Interview: Chloe Colliver- Head of Digital Policy & Strategy at the Institute for Strategic Dialogue
With disinformation and “fake news” continuing to impact such global events as Brexit and the Covid-19 pandemic, we sat down with Chloe Colliver to hear her insight. As the Head of Digital Policy and Strategy at the Institute for Strategic Dialogue, she fights for honesty in the face of online deception.
Chloe’s role at the ISD is to research disinformation, misinformation and digital extremism. Along with her team, such important work aims to tackle online terrorism and equip organisations with the knowledge needed to see beyond misleading statements online.
Discover what the future holds for “fake news” in our latest interview:
Q: How do you predict fake news and disinformation will evolve in the future?
“Lots of people have tried to predict the next big thing in disinformation and often the answers you'll hear will be deepfakes or people's audio being placed on different bodies and all sorts of quite snazzy technological developments and advances.
“However, from what we've seen over the last few years, I would say that the biggest development is going to be the accessibility for people who are using disinformation tactics to try and affect different kinds of change.
“So, it will actually be not necessarily high quality or professional content, but using disinformation to target issues like climate change, to target issues like migrant rights, all sorts of areas of policy and discussion that can become targets of this kind of tactic online.
“I worry that actually, we'll see a broadening and a flourishing of disinformation, toolkits and tactics across a much broader area of issues rather than necessarily a new tool or kind of technique that is used to promote false information.
“I do think we need to look out for a particularly effective image and video editing on women, which is something that we're keeping an eye on in terms of how those sorts of tools are used to harass, attack and defame female public figures across the world.”
Q: Why is it important to regulate the technology industry, and how must governing bodies do so?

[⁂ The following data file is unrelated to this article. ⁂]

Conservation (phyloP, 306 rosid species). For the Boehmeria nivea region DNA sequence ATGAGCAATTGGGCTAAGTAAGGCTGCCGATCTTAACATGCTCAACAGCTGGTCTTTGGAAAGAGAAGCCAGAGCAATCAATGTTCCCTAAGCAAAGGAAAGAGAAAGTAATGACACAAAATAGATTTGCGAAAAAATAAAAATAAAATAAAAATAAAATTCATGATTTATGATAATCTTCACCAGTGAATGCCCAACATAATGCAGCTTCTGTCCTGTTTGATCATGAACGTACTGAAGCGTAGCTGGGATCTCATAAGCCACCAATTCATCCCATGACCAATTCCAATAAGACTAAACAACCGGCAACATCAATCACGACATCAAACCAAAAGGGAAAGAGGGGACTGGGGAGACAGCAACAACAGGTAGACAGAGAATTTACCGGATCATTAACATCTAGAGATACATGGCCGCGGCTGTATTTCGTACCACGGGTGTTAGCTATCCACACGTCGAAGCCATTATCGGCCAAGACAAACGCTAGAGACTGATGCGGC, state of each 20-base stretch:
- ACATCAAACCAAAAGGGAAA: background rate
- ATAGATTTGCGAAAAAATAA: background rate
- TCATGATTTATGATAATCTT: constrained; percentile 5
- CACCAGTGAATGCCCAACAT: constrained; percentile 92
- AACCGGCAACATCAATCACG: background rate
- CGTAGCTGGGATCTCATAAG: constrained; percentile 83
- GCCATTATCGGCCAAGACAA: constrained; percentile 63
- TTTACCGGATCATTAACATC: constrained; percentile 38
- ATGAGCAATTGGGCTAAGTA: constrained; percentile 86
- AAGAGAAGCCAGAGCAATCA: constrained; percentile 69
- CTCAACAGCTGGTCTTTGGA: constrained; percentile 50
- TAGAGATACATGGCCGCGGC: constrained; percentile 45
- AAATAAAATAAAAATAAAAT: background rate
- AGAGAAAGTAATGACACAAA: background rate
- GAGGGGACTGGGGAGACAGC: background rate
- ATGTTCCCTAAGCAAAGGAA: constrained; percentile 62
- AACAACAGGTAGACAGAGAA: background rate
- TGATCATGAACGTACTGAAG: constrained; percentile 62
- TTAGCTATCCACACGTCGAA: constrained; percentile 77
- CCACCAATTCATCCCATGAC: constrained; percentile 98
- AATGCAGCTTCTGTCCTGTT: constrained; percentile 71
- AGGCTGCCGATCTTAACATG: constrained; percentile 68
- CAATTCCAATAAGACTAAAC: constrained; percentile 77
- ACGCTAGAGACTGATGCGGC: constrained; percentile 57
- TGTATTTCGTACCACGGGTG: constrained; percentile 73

“The technology industry has given us enormous benefits and wonderful gifts in terms of our ability to communicate around the globe. But like any other corporate industry, there has to be some kind of oversight of the effects that these kinds of products could or might be having.
“At the moment, the tech industry is pretty much a Wild West in terms of the effects it might be having on children and adults, on our democracies. So really, it's up to democratic governments to retake the baton and to formulate and design responsible and proportional regulation that can ensure that those systems, those products, those companies are doing the jobs they set out to do and not doing things that are counterproductive to human rights or fundamental rights.
“It seems like a controversial idea, but actually, regulation of corporations is a very, very accepted status quo. This kind of regulation should really look to curb any excesses and negative effects of these products, rather than to curtail their ability to grow or to provide really useful and interesting services for their customers.”
Q: You talked about disinformation and the Covid-19 vaccine, what was the biggest cause of disinformation?
“When we talk about disinformation, we're specifically thinking about intentional false information. So, that's separate from the general false information you might share with your friends and family, or you might see on your social media from people in your social networks.
“With disinformation, it's quite hard to draw a comparison of the reach of disinformation from say, foreign states like China, or politicians, celebrities or influences that might be shouting it from their own accounts or profiles. There's some research this year that shows, particularly around the Covid-19 pandemic, that disinformation was disproportionately shared by celebrities online, which is a very interesting finding.
“It shows the importance of public figures in disseminating false narratives and conspiracy theories around really important issues like public health.”
Q: Why are unfounded conspiracy theories so quickly believed, is there a social or psychological element to it?